Assessment of knowledge and attitudes of adolescents towards reproductive health education : Acase study of Nairobi
Mugambi, Ruth Njoki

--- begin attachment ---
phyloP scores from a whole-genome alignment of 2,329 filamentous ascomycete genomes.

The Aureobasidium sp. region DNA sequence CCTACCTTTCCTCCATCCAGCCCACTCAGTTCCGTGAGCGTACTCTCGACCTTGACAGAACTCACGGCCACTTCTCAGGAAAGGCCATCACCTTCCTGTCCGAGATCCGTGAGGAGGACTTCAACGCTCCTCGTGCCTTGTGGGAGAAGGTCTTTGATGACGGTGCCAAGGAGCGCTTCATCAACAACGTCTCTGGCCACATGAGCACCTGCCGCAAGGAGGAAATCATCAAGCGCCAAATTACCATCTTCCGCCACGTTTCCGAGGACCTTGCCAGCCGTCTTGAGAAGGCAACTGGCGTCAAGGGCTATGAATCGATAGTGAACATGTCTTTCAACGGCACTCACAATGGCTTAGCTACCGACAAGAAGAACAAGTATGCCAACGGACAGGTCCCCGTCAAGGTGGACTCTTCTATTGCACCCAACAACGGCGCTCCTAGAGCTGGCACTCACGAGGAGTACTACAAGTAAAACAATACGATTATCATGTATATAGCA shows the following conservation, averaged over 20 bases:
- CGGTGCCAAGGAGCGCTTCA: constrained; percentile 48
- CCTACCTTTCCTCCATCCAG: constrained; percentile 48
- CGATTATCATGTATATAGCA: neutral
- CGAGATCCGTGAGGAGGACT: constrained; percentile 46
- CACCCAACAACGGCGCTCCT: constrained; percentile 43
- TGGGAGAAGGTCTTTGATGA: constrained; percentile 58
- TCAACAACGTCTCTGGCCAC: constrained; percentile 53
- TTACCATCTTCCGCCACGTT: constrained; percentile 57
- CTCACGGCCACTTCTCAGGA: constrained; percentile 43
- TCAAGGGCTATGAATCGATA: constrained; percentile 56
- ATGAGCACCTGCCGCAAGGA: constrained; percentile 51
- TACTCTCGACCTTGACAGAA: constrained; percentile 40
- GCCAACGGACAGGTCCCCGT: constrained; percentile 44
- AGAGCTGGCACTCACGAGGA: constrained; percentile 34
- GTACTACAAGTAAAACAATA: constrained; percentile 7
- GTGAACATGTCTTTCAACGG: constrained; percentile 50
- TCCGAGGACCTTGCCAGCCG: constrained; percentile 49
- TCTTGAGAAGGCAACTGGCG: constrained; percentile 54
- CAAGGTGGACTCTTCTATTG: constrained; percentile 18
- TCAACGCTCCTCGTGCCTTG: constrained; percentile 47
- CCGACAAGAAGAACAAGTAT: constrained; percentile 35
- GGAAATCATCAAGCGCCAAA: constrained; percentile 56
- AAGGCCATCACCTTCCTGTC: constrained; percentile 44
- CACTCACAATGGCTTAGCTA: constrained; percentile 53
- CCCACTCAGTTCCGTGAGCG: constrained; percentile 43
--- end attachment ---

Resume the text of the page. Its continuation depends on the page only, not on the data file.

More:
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Research has shown that by the age of 16 years, many adolescents are sexually active. Consequently many girls drop out of school due to pregnancy. Few of the girls seek medical attention during pregnancy and those who do, would normally do so later in gestation. Yet, pregnant adolescent girls are more likely to face hazards at childbirth than older women. Research has also shown that the girl's partners are mainly their age mates. It is clear that young people can and do make important decisions on matters pertaining to their own lives, and need information that concerns their welfare. This study sought to find out the information available to the adolescents on reproductive health matters prior to entering the teenage cycle. The study further sought to determine where adolescents got their information on reproductive health from and the impact this information had on their attitudes and perceptions on reproductive health issues. This study was carried out in Nairobi. Data were collected through a descriptive survey, Focus Group Discussions (FGDs) and content analysis. Purposive sampling was used to select participants from six different types of schools in Nairobi. A total of 285 students were randomly selected to fill the questionnaire and six FGDs were organized. The study targeted adolescents, 13-16 years who were in secondary school. The findings from this research show that adolescents are exposed to information on areas of reproductive health both at school and at home. However, this information does not seem adequate for them in understanding their physical and emotional changes. On boy/girl relationships, the respondents saw these relationships as healthy and a phenomenon that comes naturally during adolescence. Clearly, the respondents did not approve of sexual relationships at their age and many feel that sex should only take place in marriage. The respondents viewed becoming pregnant as punitive enough in itself and further punishment like discontinued schooling, social and family ostracism should not be given to those who become pregnant. Mothers and Home Science teachers were the main source of information for the respondents on various aspects of reproductive health. However, the type of information each group offered was quite different. Teachers mentioned mainly by the boys offer information on the physical changes at puberty, the reproductive system and some information on STIs. Mother's discussions with their daughters are mainly on menstruation, what to do during menstruation and the consequences of engaging in pre-marital sex. The mass media, mainly books/magazines and TV also contributed in educating the respondents on almost all aspects of reproductive health.